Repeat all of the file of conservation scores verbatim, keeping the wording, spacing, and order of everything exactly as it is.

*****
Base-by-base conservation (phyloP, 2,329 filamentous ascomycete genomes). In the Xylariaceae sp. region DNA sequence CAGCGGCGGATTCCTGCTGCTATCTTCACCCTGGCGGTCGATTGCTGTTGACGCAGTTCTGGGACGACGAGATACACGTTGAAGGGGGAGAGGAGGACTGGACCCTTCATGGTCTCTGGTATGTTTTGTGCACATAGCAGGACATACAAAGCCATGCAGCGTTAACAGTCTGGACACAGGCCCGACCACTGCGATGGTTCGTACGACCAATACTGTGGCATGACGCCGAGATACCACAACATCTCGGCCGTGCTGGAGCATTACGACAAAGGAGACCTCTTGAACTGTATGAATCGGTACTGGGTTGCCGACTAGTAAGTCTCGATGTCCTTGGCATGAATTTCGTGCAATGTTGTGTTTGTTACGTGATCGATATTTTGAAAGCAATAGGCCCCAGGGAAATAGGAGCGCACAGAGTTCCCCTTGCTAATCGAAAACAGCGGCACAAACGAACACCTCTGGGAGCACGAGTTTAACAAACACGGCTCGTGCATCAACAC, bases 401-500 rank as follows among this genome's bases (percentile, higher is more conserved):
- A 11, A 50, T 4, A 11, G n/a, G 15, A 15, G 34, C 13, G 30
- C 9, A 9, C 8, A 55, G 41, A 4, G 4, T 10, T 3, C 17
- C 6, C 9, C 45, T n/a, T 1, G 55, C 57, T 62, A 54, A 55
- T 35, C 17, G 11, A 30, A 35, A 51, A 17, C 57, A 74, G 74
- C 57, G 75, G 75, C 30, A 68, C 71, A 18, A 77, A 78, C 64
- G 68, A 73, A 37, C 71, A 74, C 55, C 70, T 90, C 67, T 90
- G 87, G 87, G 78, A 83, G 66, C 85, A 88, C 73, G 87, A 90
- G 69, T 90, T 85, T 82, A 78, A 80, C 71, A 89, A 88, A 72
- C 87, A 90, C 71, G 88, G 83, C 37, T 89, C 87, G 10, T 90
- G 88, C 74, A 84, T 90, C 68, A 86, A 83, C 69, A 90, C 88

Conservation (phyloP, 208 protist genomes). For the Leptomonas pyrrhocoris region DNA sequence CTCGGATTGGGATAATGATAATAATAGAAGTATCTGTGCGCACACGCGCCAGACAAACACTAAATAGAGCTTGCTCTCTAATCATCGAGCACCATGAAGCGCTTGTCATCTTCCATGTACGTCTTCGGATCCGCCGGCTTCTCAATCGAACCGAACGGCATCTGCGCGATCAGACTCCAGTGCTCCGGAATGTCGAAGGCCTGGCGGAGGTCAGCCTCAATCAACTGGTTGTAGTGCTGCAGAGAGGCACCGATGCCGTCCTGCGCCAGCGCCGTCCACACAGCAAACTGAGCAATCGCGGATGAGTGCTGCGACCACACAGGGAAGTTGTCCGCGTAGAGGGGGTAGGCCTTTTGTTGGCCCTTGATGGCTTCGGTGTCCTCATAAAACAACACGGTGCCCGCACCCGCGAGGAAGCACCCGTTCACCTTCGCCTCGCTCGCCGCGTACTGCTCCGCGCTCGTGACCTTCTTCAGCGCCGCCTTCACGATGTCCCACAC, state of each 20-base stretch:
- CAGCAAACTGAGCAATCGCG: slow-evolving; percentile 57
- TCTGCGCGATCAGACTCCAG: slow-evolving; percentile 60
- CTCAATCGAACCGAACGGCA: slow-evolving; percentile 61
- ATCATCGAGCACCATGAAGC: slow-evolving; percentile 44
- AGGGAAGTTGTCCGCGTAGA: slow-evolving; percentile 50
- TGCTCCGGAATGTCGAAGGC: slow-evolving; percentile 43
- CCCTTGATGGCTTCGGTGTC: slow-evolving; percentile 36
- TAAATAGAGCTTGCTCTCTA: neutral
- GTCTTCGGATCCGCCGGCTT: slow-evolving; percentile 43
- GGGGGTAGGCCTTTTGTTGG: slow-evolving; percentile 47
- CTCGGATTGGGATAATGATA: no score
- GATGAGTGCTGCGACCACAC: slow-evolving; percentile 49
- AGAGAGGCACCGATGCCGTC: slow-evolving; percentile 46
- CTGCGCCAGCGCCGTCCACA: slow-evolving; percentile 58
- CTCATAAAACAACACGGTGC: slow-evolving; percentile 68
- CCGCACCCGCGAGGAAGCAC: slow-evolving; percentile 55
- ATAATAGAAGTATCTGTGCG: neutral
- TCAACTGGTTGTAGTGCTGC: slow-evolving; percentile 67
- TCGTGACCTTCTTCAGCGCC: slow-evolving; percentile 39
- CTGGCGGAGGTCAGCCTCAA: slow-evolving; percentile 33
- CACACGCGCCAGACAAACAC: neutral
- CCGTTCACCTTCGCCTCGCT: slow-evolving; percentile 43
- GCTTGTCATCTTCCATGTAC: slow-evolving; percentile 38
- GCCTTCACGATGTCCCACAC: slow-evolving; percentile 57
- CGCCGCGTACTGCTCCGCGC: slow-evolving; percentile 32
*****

Base-by-base conservation (phyloP, 2,329 filamentous ascomycete genomes). In the Xylariaceae sp. region DNA sequence CAGCGGCGGATTCCTGCTGCTATCTTCACCCTGGCGGTCGATTGCTGTTGACGCAGTTCTGGGACGACGAGATACACGTTGAAGGGGGAGAGGAGGACTGGACCCTTCATGGTCTCTGGTATGTTTTGTGCACATAGCAGGACATACAAAGCCATGCAGCGTTAACAGTCTGGACACAGGCCCGACCACTGCGATGGTTCGTACGACCAATACTGTGGCATGACGCCGAGATACCACAACATCTCGGCCGTGCTGGAGCATTACGACAAAGGAGACCTCTTGAACTGTATGAATCGGTACTGGGTTGCCGACTAGTAAGTCTCGATGTCCTTGGCATGAATTTCGTGCAATGTTGTGTTTGTTACGTGATCGATATTTTGAAAGCAATAGGCCCCAGGGAAATAGGAGCGCACAGAGTTCCCCTTGCTAATCGAAAACAGCGGCACAAACGAACACCTCTGGGAGCACGAGTTTAACAAACACGGCTCGTGCATCAACAC, bases 401-500 rank as follows among this genome's bases (percentile, higher is more conserved):
- A 11, A 50, T 4, A 11, G n/a, G 15, A 15, G 34, C 13, G 30
- C 9, A 9, C 8, A 55, G 41, A 4, G 4, T 10, T 3, C 17
- C 6, C 9, C 45, T n/a, T 1, G 55, C 57, T 62, A 54, A 55
- T 35, C 17, G 11, A 30, A 35, A 51, A 17, C 57, A 74, G 74
- C 57, G 75, G 75, C 30, A 68, C 71, A 18, A 77, A 78, C 64
- G 68, A 73, A 37, C 71, A 74, C 55, C 70, T 90, C 67, T 90
- G 87, G 87, G 78, A 83, G 66, C 85, A 88, C 73, G 87, A 90
- G 69, T 90, T 85, T 82, A 78, A 80, C 71, A 89, A 88, A 72
- C 87, A 90, C 71, G 88, G 83, C 37, T 89, C 87, G 10, T 90
- G 88, C 74, A 84, T 90, C 68, A 86, A 83, C 69, A 90, C 88

Conservation (phyloP, 208 protist genomes). For the Leptomonas pyrrhocoris region DNA sequence CTCGGATTGGGATAATGATAATAATAGAAGTATCTGTGCGCACACGCGCCAGACAAACACTAAATAGAGCTTGCTCTCTAATCATCGAGCACCATGAAGCGCTTGTCATCTTCCATGTACGTCTTCGGATCCGCCGGCTTCTCAATCGAACCGAACGGCATCTGCGCGATCAGACTCCAGTGCTCCGGAATGTCGAAGGCCTGGCGGAGGTCAGCCTCAATCAACTGGTTGTAGTGCTGCAGAGAGGCACCGATGCCGTCCTGCGCCAGCGCCGTCCACACAGCAAACTGAGCAATCGCGGATGAGTGCTGCGACCACACAGGGAAGTTGTCCGCGTAGAGGGGGTAGGCCTTTTGTTGGCCCTTGATGGCTTCGGTGTCCTCATAAAACAACACGGTGCCCGCACCCGCGAGGAAGCACCCGTTCACCTTCGCCTCGCTCGCCGCGTACTGCTCCGCGCTCGTGACCTTCTTCAGCGCCGCCTTCACGATGTCCCACAC, state of each 20-base stretch:
- CAGCAAACTGAGCAATCGCG: slow-evolving; percentile 57
- TCTGCGCGATCAGACTCCAG: slow-evolving; percentile 60
- CTCAATCGAACCGAACGGCA: slow-evolving; percentile 61
- ATCATCGAGCACCATGAAGC: slow-evolving; percentile 44
- AGGGAAGTTGTCCGCGTAGA: slow-evolving; percentile 50
- TGCTCCGGAATGTCGAAGGC: slow-evolving; percentile 43
- CCCTTGATGGCTTCGGTGTC: slow-evolving; percentile 36
- TAAATAGAGCTTGCTCTCTA: neutral
- GTCTTCGGATCCGCCGGCTT: slow-evolving; percentile 43
- GGGGGTAGGCCTTTTGTTGG: slow-evolving; percentile 47
- CTCGGATTGGGATAATGATA: no score
- GATGAGTGCTGCGACCACAC: slow-evolving; percentile 49
- AGAGAGGCACCGATGCCGTC: slow-evolving; percentile 46
- CTGCGCCAGCGCCGTCCACA: slow-evolving; percentile 58
- CTCATAAAACAACACGGTGC: slow-evolving; percentile 68
- CCGCACCCGCGAGGAAGCAC: slow-evolving; percentile 55
- ATAATAGAAGTATCTGTGCG: neutral
- TCAACTGGTTGTAGTGCTGC: slow-evolving; percentile 67
- TCGTGACCTTCTTCAGCGCC: slow-evolving; percentile 39
- CTGGCGGAGGTCAGCCTCAA: slow-evolving; percentile 33
- CACACGCGCCAGACAAACAC: neutral
- CCGTTCACCTTCGCCTCGCT: slow-evolving; percentile 43
- GCTTGTCATCTTCCATGTAC: slow-evolving; percentile 38
- GCCTTCACGATGTCCCACAC: slow-evolving; percentile 57
- CGCCGCGTACTGCTCCGCGC: slow-evolving; percentile 32